Analysing vessel traffic and ballasting trends in the port of Pago Pago, American Samoa from 2004 to 2021

Authors: Alisha M. Gill (Email:, Natasha S. S. Ripley and Casidhe T. A. Mahuka


Commercial shipping has been associated with many introductions of marine invasive species globally. Unintentional transport stowaways in ship ballast water and biofouling account for the most unintentional marine introductions globally. Understanding vessel traffic and ballasting behaviours can aid managers in identifying research and biosecurity gaps. We provide a quantitative baseline assessment of commercial vessel activities in American Samoa between 2004 and 2021. Vessel traffic and ballast water data were downloaded from the National Ballast Information Clearinghouse and examined in R. Since reporting began, vessel arrivals in the territory gradually increased each year, reaching a peak of 229 vessels in 2017. Over a third of all arrivals are container ships. Although commercial vessels arrive from ports all over the world, most come from and remain in the South Pacific. Containers and tankers were responsible for most of the ballast water discharges in the territory. The use of alternative ballast water management systems began in 2015 and increased dramatically in the following years. Though American Samoa’s vessel traffic patterns are similar with the United States as a whole, we highlight key differences in this small, yet important, South Pacific port. This article highlight the importance of assessments at individual ports to better inform biosecurity decisions with an emphasis on regional biosecurity measures and communication among the Pacific Islands.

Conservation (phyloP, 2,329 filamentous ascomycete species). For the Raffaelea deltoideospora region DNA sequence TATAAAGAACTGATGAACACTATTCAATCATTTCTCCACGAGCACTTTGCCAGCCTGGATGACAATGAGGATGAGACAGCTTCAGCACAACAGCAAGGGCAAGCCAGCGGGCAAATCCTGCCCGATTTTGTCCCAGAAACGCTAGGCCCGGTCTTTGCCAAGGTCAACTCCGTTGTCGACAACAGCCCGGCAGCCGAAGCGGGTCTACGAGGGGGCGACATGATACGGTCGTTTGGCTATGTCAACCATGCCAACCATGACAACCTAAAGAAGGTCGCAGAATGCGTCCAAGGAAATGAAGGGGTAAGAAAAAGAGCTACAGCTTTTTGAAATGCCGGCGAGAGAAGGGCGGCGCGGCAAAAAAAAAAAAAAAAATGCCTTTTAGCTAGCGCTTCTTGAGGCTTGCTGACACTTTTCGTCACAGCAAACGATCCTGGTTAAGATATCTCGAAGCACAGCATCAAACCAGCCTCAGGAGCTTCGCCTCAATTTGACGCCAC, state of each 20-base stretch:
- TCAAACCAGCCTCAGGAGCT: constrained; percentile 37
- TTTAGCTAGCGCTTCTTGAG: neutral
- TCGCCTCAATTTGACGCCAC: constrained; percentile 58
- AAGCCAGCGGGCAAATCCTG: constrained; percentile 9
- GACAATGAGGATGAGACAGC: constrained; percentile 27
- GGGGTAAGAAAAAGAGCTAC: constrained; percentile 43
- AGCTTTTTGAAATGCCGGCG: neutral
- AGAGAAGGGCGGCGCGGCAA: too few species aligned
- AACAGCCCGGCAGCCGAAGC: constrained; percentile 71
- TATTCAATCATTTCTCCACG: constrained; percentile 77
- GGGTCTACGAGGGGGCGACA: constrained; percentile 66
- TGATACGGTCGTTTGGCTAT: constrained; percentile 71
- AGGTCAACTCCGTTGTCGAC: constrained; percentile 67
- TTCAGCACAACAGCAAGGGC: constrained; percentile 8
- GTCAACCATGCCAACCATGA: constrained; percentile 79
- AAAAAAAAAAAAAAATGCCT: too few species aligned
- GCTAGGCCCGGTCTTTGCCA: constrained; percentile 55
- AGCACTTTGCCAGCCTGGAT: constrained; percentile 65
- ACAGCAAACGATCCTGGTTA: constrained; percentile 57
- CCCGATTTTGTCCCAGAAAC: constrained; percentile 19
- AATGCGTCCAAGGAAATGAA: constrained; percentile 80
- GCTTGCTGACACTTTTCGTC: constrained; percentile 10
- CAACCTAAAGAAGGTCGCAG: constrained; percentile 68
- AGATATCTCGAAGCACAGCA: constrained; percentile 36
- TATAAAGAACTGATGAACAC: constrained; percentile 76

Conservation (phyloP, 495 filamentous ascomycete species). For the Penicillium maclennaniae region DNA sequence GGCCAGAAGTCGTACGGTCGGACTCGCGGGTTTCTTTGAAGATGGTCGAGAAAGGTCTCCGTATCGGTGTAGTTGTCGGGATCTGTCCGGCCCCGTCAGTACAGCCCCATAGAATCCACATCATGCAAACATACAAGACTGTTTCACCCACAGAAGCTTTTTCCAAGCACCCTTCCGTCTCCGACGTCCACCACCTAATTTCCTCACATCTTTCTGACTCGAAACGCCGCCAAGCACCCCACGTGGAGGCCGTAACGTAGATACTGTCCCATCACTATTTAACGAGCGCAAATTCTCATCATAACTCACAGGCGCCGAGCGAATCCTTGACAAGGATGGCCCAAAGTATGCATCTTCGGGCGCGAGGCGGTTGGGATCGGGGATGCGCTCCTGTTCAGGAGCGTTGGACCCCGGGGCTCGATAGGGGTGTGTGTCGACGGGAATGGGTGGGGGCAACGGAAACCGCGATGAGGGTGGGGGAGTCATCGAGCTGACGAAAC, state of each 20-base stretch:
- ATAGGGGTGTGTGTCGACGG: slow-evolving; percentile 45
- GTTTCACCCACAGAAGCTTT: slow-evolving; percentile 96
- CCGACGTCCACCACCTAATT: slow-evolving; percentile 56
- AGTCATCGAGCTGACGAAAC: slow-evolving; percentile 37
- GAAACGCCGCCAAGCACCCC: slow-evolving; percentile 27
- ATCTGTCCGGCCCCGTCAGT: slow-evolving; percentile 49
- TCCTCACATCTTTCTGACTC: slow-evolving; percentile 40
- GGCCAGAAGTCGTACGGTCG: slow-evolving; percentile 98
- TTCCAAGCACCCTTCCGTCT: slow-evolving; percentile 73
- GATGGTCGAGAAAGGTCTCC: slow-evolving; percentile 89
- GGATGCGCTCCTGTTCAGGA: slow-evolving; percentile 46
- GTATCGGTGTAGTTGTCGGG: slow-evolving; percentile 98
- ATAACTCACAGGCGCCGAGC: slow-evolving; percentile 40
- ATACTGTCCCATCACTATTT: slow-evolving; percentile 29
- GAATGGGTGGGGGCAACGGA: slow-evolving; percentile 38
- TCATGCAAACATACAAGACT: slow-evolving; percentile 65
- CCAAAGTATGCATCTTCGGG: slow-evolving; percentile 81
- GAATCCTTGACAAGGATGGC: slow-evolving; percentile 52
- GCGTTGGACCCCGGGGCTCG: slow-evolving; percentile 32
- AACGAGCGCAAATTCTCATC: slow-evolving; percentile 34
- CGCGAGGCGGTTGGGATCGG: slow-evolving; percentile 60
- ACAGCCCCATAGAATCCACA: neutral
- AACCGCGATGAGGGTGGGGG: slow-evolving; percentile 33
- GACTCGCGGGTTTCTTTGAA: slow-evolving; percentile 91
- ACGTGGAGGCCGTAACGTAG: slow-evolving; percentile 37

Keywords: American Samoa; Ballast water; Marine invasive species; Maritime shipping; National ballast information clearinghouse

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